An employer’s social media policy or work rule violates the National Labor Relations Act (NLRA) if it would reasonably tend to chill employees in the exercise of their protected rights. The National Labor Relations Board (NLRB) uses a two-step inquiry to determine if a work rule would have such an effect. First, a rule is unlawful if it explicitly restricts protected activities. If the rule does not explicitly restrict protected activities, then it is unlawful only upon a showing that: (1) employees could reasonably construe the language to prohibit protected activity; (2) the rule was promulgated in response to union activity; or (3) the rule has been applied to restrict the exercise of protected rights. Rules tend to violate the NLRA occur when:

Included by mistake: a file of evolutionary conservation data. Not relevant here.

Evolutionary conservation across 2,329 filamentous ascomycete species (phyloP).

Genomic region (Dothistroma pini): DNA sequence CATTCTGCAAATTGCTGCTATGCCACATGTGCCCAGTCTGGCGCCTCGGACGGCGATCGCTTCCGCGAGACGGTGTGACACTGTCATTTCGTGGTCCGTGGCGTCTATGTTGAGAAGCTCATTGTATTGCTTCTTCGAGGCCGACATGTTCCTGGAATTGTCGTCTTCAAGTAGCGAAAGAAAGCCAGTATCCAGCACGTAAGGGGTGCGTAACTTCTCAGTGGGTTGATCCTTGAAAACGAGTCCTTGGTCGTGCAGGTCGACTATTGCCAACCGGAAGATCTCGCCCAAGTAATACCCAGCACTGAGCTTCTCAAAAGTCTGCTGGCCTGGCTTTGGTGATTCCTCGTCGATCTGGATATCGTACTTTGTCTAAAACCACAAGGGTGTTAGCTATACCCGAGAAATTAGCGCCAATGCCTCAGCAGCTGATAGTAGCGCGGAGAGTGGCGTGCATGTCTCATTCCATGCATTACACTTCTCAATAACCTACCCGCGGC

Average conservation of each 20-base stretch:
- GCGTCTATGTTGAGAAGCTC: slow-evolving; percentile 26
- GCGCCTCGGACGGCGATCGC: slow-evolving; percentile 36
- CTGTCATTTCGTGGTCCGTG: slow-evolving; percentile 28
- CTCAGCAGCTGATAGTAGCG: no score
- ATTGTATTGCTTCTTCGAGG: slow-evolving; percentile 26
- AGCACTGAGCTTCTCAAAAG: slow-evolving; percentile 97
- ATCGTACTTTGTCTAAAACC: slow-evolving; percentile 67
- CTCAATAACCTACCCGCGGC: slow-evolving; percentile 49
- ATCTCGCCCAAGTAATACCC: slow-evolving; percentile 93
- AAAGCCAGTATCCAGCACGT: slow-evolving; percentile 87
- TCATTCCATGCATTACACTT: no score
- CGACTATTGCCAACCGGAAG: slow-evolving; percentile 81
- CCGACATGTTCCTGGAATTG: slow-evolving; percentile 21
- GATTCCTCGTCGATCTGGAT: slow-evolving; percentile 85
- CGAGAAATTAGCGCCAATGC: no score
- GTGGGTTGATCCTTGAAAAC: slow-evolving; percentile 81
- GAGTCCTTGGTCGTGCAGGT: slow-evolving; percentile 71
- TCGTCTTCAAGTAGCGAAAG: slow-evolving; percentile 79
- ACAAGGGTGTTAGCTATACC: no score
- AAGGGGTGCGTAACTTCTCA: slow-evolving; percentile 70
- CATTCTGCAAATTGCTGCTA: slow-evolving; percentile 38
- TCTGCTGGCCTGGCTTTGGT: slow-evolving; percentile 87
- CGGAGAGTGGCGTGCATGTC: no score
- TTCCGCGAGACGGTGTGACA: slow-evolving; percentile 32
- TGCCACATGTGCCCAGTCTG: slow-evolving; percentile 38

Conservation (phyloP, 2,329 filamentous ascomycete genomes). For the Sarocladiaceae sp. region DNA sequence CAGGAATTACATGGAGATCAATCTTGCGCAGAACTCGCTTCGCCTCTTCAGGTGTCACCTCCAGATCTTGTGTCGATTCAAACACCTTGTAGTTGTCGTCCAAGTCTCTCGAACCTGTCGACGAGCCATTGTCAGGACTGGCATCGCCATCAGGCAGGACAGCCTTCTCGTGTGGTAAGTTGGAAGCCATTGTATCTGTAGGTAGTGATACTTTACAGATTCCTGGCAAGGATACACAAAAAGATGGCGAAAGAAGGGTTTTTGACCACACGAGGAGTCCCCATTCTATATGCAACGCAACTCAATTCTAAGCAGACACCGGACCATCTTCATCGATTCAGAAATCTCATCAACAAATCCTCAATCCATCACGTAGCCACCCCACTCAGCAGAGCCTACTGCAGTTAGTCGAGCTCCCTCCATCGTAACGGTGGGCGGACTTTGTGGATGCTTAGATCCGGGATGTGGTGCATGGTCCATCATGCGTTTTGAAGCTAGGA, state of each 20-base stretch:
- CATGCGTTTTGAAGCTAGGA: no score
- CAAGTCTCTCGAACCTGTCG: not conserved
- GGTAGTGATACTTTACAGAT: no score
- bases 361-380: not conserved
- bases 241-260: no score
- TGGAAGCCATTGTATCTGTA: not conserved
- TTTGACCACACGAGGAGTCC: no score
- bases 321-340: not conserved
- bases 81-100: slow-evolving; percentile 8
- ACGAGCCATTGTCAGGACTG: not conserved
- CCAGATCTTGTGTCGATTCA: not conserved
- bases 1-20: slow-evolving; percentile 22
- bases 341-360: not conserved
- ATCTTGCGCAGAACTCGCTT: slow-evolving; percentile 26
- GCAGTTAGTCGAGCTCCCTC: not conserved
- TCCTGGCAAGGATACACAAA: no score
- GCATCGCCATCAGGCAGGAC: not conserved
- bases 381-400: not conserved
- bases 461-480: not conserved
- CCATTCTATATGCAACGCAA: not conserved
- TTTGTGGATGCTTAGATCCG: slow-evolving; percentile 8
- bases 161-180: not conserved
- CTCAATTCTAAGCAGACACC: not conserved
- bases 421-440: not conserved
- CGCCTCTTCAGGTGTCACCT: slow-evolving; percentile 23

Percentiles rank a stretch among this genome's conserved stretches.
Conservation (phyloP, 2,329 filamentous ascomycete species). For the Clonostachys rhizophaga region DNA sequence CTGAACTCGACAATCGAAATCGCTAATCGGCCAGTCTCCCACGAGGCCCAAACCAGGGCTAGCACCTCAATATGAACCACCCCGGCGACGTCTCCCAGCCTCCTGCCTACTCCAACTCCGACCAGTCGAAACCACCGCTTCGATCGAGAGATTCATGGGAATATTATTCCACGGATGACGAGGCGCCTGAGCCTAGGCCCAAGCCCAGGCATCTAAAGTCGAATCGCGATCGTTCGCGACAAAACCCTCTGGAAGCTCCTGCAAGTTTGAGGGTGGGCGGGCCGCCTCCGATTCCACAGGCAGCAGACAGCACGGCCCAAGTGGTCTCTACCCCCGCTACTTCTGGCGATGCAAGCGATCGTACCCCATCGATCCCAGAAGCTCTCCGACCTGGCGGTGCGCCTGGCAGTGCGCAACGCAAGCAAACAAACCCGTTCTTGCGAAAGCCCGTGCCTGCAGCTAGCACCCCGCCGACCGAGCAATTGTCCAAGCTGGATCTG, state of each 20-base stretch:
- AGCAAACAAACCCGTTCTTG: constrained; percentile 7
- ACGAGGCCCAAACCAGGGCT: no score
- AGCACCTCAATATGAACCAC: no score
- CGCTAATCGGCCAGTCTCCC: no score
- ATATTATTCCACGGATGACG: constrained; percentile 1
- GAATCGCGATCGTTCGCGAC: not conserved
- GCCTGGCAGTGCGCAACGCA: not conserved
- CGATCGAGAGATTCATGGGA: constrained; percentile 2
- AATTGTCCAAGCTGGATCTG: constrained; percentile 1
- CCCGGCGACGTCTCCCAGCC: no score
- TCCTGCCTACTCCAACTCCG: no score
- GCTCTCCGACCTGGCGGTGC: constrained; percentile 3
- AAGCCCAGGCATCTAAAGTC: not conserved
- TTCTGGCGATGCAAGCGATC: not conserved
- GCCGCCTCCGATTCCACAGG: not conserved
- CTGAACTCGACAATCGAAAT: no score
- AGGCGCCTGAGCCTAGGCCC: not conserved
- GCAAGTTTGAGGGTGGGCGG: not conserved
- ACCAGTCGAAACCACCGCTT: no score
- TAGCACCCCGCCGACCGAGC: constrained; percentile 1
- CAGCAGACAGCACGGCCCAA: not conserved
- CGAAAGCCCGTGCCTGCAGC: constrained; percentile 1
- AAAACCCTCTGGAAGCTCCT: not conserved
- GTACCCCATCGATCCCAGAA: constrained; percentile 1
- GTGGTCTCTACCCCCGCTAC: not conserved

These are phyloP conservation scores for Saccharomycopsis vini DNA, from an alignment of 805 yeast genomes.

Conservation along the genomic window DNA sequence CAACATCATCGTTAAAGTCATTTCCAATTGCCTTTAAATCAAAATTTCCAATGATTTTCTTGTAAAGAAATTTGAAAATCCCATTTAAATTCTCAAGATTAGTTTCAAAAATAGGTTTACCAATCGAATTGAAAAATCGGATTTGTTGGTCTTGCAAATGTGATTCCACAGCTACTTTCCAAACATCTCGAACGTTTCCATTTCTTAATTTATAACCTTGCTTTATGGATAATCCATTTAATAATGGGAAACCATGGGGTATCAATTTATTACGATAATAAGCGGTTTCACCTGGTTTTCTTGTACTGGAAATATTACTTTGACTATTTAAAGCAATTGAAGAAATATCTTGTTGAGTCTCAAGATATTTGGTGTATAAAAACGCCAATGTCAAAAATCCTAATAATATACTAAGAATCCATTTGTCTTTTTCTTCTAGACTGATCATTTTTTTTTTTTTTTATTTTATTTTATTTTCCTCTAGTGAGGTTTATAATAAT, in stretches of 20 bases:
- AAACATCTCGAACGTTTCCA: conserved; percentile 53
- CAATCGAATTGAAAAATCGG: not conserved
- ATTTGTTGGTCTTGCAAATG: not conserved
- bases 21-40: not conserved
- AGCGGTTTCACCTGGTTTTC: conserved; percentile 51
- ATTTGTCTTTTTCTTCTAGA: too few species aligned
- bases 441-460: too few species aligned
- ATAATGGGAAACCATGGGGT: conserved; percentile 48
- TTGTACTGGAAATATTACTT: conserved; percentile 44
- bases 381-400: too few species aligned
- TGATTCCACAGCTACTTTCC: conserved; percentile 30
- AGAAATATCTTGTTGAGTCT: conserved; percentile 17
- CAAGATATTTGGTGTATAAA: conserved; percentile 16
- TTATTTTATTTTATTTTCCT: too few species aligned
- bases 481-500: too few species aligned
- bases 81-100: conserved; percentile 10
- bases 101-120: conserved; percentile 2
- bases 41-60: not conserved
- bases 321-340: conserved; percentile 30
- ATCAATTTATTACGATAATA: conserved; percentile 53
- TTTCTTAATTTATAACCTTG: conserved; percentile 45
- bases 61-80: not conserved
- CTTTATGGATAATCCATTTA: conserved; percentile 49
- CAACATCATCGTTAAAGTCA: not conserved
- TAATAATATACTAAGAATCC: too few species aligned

Want to learn how to draft a lawful social media policy?
In my next webinar, I will teach you about important labor and employment law issues in the context of social media in the workplace and how to manage employee social media use.
January 22 | 12:00-1:30 est | $150 Live or OnDemand
1.5 Hours of CLE Credits Approved in Florida, Louisiana, South Carolina, and Nevada
Approval Pending in California and Georgia